Book Review: In the After by Demitria Lunetta


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Title: In the After
Author: Demitria Lunetta
Series: In the After
Hardcover: 464 pages
Publisher: HarperTeen; First Edition edition (June 25, 2013)
Language: English
ISBN-10: 0062105450
ISBN-13: 978-0062105455
Age range: 13 – 17 Years

Book blurb as seen on Amazon.com:

Amy Harris’s life changed forever when They took over. Her parents—vanished. The government—obsolete. Societal structure—nonexistent. No one knows where They came from, but these vicious creatures have been rapidly devouring mankind since They appeared. With fierce survivor instincts, Amy manages to stay alive—and even rescues “Baby,” a toddler who was left behind. After years of hiding, they are miraculously rescued and taken to New Hope. On the surface, it appears to be a safe haven for survivors. But there are dark and twisted secrets lurking beneath that could have Amy and Baby paying with not only their freedom . . . but also their lives.

This will be quick because once again I didn’t take notes and I read this in July, so I can’t remember much of what I would have said. In retrospect, maybe that’s a good idea, because I’ll just be commenting on the things that really stuck with me.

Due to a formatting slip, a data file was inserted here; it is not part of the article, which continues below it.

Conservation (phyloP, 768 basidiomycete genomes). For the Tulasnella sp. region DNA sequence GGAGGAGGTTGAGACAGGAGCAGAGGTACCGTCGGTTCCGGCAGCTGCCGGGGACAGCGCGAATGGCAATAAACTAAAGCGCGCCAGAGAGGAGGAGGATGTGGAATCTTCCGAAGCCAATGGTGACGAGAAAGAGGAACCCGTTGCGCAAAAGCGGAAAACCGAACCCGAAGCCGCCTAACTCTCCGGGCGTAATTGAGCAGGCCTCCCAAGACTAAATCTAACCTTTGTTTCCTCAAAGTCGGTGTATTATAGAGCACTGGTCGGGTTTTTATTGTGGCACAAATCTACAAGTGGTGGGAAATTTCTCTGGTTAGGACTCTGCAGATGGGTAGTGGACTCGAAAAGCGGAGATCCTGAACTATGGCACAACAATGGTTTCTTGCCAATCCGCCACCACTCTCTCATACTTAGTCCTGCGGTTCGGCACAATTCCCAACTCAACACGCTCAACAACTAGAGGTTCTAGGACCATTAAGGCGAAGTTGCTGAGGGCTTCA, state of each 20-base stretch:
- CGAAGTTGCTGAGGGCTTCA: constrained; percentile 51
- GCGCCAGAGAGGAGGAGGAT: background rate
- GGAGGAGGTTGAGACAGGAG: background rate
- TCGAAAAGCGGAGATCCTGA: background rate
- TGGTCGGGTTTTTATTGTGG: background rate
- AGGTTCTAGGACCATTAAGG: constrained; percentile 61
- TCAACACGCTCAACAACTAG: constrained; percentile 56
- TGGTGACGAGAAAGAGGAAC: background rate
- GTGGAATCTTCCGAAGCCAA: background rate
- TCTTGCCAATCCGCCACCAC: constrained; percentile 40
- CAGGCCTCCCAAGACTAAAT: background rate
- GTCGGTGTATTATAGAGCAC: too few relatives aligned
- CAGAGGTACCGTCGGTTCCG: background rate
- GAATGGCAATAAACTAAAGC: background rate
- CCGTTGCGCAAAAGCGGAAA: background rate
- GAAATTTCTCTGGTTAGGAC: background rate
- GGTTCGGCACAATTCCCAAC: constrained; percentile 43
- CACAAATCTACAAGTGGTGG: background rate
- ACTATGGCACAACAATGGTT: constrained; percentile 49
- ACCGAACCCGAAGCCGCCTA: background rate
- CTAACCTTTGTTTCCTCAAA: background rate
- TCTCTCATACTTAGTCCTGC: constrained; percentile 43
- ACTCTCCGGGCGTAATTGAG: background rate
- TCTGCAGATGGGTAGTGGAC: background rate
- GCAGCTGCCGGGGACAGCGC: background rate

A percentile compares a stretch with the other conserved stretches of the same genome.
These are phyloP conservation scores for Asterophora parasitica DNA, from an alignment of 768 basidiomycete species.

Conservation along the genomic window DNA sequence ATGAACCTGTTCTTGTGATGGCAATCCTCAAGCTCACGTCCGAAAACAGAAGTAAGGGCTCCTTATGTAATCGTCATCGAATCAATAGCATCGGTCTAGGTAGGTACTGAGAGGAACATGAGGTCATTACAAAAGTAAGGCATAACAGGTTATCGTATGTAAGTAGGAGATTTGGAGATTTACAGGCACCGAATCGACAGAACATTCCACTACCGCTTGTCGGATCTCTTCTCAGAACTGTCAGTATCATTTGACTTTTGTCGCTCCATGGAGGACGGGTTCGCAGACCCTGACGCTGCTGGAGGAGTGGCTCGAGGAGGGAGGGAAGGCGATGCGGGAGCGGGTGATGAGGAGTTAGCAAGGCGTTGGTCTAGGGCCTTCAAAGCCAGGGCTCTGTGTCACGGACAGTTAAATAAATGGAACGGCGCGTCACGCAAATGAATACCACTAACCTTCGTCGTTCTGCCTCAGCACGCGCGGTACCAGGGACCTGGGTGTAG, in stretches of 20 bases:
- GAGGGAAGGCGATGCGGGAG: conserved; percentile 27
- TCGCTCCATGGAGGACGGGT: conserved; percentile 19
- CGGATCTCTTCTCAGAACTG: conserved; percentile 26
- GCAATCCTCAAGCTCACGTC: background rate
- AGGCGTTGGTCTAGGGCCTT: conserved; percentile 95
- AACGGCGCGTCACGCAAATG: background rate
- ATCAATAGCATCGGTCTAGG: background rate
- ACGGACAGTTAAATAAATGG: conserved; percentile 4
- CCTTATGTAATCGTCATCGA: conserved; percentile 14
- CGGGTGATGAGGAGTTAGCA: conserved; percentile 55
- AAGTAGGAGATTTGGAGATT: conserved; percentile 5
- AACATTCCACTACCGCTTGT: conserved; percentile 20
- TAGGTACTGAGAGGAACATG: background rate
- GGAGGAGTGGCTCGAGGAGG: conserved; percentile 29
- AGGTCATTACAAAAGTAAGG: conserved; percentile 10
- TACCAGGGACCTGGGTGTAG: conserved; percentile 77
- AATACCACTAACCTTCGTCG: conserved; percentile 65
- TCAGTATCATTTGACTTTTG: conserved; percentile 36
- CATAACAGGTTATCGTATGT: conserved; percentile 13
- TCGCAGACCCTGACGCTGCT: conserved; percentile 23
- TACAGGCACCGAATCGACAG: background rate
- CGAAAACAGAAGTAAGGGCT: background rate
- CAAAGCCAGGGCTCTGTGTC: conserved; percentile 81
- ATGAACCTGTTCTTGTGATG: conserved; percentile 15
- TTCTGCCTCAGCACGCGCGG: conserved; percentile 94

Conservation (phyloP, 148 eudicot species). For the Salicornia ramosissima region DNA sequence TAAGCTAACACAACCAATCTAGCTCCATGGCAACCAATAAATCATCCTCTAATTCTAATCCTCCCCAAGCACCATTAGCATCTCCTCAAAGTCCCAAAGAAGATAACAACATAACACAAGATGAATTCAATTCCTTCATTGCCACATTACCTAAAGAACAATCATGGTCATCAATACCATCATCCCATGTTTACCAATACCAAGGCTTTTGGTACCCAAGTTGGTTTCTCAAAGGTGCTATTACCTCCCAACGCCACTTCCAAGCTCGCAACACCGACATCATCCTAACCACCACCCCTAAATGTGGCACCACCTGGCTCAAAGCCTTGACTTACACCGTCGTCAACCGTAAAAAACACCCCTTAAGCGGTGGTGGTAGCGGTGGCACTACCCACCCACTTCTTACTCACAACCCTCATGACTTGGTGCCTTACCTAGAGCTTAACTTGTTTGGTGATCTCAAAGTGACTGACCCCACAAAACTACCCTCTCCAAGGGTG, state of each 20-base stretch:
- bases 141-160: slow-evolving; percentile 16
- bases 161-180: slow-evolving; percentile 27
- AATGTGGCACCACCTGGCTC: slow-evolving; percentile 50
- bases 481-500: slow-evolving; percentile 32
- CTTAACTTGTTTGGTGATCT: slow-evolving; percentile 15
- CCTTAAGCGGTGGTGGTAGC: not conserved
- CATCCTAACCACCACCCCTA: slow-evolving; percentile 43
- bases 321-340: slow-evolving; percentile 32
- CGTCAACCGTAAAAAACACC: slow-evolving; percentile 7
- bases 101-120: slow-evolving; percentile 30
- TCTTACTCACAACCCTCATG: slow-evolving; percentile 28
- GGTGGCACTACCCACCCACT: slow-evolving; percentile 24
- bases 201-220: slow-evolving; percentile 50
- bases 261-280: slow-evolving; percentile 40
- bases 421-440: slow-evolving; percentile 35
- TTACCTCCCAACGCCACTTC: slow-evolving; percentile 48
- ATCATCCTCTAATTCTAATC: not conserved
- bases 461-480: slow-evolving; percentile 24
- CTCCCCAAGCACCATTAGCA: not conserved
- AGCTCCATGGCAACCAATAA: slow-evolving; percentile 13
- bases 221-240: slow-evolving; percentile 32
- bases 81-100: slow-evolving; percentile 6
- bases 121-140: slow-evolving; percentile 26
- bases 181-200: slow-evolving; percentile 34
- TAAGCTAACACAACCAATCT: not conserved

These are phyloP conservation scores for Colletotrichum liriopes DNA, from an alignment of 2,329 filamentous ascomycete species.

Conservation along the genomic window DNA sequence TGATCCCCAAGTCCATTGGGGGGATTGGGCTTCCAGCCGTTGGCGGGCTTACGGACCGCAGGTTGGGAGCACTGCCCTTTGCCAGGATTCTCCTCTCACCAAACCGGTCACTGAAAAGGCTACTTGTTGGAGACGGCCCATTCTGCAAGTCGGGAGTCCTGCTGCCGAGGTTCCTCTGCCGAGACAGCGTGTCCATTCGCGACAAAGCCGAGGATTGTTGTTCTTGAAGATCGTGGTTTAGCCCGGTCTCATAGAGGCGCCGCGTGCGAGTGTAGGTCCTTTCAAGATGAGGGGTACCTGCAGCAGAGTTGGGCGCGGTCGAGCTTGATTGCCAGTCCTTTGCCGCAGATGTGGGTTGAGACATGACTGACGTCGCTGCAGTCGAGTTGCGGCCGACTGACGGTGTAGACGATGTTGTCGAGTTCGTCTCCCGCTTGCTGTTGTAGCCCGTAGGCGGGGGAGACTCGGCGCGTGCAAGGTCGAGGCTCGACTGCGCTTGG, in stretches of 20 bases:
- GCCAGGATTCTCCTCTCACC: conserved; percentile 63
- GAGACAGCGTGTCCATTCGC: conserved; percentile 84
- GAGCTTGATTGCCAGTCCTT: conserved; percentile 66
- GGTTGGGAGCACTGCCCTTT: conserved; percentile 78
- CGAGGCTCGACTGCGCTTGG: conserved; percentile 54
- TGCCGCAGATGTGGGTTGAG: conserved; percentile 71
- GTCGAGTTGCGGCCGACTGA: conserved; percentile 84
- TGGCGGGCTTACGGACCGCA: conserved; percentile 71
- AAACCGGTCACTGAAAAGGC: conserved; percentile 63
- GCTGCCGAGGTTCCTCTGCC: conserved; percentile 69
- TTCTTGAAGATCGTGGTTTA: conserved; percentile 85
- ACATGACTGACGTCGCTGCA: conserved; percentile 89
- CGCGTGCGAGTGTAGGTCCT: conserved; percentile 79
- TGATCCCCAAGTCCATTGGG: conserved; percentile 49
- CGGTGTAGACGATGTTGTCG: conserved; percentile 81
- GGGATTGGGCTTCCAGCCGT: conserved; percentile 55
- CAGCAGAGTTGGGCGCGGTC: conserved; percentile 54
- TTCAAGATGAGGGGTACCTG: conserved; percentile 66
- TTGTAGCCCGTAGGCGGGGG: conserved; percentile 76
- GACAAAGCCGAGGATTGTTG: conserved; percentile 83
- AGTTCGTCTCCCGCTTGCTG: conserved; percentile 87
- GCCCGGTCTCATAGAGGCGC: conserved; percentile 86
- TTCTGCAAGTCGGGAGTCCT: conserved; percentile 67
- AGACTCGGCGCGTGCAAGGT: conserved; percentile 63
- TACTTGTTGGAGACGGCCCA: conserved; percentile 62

I really enjoyed this book. Post-apocalyptic stories have attracted me over the last few years (understandably so since my own YA novel is post-apocalyptic.) In fact, I loved pretty much everything about this book. The characters were interesting and believable. The plot was enticing and mostly full of great twists and turns. And the action was amazing! I was clutching my paperback with dread on several occasions. The only real drawback for me was the big surprise reveal towards the end and the portrayal of New Hope, but I’ll get to that later.

Probably my favorite part was how Amy, the MC, lived alone for two years. Her only companion was Baby, a toddler she saved from the wreckage of humanity. Everything about the first 146 pages was fantastic. Amy and Baby don’t talk, because talking draws the creatures. They have suppressed their deep, deep emotional issues because survival means you have to be tough. They’ve learned to survive and that means hard choices. Amy even reveals how she considered leaving Baby to fend for herself because she was afraid a noisy toddler would endanger her own life. People think that way. They aren’t always noble and good, and they don’t always make the right choices.